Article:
A Pennsylvania appeals court recently reinstated the status of Distributed Antennae System network operators (“DAS”) as public utilities, after concluding that DAS fall within the definition of public utilities set forth in 66 Pa. C.S. § 102(1)(vi) (facilities that “convey or transmit messages or communications.”). In so doing, the Commonwealth Court overturned a March, 2017 Public Utility Commission (“PUC”) decision that found that DAS were exempt from the PUC’s “public utility” definition. The Commonwealth Court’s decision reinstates the public utility status that DAS operators had enjoyed from 2005 until the PUC’s 2017 decision.
DAS network systems are independently-owned networks through which infrastructure such as antennae and related wireless signal conversion equipment are installed on existing municipal light posts, utility poles, buildings and other structures in the public right-of-way. These systems receive and transmit end user wireless traffic in the form of voice, data, video and internet traffic to Wireless Service Providers (“WSPs”) such as Verizon, AT&T, Sprint, and the like. DAS networks receive end-user wireless traffic information through their antenna and equipment. They then convert the traffic into the protocol of the WSP, and transmit the data through ground-based cabling to the WSP’s network. DAS network operators do not directly transmit wireless service to the public and do not maintain a direct financial relationship with the customers of the WSPs.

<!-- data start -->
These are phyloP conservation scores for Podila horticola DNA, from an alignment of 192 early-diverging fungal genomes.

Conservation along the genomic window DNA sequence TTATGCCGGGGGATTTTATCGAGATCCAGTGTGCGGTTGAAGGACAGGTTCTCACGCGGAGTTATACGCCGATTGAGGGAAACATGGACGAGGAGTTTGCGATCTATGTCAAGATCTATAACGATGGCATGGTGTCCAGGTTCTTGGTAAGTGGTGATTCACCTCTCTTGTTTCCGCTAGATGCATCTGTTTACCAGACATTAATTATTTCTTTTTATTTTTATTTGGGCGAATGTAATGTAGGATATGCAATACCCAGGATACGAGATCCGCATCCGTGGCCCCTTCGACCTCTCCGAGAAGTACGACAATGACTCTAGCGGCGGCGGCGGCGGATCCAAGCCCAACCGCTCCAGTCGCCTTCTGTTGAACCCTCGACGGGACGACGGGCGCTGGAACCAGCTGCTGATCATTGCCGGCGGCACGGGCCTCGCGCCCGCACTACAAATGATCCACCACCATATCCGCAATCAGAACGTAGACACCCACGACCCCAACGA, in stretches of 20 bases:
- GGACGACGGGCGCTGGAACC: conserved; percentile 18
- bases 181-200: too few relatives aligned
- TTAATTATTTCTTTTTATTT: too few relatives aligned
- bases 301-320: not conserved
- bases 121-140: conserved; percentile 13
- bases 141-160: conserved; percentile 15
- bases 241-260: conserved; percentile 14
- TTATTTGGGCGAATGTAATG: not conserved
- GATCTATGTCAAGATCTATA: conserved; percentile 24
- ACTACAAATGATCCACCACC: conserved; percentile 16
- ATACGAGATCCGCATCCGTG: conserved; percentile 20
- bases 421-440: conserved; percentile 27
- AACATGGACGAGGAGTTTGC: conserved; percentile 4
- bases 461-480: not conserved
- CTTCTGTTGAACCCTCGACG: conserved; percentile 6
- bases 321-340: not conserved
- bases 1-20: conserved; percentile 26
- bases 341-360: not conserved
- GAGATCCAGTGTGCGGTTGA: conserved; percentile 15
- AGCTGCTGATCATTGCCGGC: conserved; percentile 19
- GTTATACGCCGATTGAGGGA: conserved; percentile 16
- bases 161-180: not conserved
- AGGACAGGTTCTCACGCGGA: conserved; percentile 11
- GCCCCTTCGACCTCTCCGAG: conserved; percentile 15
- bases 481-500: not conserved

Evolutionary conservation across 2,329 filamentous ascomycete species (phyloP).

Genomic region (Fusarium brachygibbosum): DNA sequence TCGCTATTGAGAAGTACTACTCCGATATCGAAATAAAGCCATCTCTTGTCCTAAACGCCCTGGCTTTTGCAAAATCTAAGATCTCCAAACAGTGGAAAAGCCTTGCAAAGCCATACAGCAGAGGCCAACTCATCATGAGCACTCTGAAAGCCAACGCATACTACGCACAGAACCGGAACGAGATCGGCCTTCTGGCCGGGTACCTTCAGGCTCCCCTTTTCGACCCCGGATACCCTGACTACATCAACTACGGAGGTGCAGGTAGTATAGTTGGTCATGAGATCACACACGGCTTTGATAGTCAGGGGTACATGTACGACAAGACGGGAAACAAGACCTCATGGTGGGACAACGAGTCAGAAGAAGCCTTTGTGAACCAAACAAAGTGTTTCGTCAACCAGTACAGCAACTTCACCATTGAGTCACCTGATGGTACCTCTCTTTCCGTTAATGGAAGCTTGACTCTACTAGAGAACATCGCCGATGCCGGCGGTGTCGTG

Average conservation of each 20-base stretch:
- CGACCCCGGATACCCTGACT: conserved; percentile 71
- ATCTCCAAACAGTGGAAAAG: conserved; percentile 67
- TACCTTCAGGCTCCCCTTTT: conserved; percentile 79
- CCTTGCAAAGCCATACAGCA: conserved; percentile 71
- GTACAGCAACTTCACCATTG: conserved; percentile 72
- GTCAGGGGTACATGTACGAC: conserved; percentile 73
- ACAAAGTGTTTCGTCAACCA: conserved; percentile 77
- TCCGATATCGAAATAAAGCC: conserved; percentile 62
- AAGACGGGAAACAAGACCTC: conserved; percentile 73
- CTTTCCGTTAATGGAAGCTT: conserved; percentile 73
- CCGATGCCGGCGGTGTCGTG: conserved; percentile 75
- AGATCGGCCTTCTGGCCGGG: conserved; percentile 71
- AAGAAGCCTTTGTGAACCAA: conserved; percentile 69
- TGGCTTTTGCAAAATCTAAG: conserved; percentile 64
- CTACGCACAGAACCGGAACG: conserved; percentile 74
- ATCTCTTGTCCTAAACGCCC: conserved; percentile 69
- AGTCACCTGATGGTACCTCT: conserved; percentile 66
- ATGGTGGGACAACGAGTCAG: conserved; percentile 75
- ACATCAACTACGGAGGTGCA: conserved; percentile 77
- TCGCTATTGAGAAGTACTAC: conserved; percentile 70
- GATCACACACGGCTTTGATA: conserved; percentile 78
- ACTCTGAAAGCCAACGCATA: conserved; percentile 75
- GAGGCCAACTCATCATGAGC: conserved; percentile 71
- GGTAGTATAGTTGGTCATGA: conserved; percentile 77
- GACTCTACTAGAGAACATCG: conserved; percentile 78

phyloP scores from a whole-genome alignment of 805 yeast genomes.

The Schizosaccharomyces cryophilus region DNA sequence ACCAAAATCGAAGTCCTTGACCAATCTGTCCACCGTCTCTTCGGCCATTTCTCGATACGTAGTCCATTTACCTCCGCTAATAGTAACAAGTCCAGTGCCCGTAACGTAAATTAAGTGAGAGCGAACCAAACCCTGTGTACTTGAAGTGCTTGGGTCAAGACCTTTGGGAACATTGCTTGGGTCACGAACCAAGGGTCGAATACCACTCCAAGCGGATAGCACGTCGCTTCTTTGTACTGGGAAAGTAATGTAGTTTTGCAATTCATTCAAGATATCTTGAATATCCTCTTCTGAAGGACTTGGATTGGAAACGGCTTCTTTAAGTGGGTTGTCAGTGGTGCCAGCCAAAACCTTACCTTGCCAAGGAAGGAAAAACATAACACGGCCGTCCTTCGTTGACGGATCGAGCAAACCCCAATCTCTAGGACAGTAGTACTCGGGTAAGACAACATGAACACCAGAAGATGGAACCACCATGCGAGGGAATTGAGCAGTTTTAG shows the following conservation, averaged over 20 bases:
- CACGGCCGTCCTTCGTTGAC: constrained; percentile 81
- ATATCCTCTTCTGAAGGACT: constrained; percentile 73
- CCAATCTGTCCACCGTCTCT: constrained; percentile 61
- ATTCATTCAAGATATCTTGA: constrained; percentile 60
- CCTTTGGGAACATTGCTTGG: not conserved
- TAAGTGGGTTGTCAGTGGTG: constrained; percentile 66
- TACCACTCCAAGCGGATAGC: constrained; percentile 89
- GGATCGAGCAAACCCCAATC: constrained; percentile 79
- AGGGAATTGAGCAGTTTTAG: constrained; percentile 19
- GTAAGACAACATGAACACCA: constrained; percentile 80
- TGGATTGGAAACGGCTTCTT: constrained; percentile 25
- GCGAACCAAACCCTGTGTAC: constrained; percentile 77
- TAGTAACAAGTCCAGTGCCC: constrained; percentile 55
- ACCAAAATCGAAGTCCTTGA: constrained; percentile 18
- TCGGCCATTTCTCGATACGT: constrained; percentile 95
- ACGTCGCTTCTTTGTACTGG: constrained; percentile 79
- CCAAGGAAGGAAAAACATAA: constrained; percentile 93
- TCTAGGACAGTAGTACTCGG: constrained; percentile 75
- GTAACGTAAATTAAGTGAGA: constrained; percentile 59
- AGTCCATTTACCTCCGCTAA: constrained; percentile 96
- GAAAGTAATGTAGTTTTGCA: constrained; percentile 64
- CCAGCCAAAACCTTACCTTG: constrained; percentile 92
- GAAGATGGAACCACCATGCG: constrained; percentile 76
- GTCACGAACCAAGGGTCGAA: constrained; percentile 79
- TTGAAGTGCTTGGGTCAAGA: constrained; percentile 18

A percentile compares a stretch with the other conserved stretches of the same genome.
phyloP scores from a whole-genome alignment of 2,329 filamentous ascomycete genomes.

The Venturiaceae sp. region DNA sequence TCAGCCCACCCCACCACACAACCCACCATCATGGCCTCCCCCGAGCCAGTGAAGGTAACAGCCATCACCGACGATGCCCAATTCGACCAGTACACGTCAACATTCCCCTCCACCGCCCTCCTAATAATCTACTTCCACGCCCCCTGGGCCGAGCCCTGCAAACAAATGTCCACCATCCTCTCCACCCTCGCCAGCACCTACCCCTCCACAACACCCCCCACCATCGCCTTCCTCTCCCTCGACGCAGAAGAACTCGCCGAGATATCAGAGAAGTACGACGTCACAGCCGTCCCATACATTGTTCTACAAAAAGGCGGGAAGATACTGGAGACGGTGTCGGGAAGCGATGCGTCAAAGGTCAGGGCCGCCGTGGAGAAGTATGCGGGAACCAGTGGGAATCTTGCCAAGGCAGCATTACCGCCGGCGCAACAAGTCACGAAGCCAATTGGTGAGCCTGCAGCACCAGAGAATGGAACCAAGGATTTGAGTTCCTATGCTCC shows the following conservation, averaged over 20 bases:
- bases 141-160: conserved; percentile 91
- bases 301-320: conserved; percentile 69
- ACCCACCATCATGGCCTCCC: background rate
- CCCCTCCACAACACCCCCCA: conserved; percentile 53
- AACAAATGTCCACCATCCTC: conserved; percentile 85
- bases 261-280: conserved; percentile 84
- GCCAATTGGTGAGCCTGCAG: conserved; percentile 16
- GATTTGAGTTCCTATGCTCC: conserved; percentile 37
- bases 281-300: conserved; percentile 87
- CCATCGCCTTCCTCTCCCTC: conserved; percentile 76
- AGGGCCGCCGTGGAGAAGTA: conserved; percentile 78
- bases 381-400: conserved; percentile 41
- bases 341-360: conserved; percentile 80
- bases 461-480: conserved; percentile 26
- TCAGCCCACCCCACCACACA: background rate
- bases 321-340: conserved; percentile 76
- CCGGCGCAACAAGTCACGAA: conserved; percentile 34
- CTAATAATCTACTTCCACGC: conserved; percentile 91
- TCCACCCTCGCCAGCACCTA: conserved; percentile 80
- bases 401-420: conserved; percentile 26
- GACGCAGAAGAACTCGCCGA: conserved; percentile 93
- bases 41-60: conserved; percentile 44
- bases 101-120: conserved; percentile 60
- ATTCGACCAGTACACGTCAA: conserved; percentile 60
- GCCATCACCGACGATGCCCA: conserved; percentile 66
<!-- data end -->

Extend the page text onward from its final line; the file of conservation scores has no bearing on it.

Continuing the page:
In Crown Castle NG East, LLC v. Pennsylvania Public Utility Commission (Docket No. 697 C.D. 2017), the Commonwealth Court held that the PUC Order conflated the transportation services DAS network operators provide to their WSP customers with the commercial services the WSP provides to its retail end-user cell phone customers. The Court held this was contrary to PUC’s regulations, prior Commonwealth Court’s decisions and was inconsistent with federal law and case law decided by other jurisdictions.
As a result of the Commonwealth Court’s ruling, DAS network operators are once again considered public utilities. Municipalities should be aware that any zoning ordinances enacted or amended after the 2017 PUC Order regulating DAS network operators may be declared invalid in whole or part.
For further information on the impact of this ruling on municipalities’ ordinances and policies, please contact Lamb McErlane attorney Alex Baumler, Email: firstname.lastname@example.org, Phone: 610-701-3277.
Alex is an associate in the municipal practice group where he handles municipal, land use, property tax, administrative, environmental law and finance matters. He also works with townships, boroughs, school districts and municipal authorities, as well as corporations and individuals.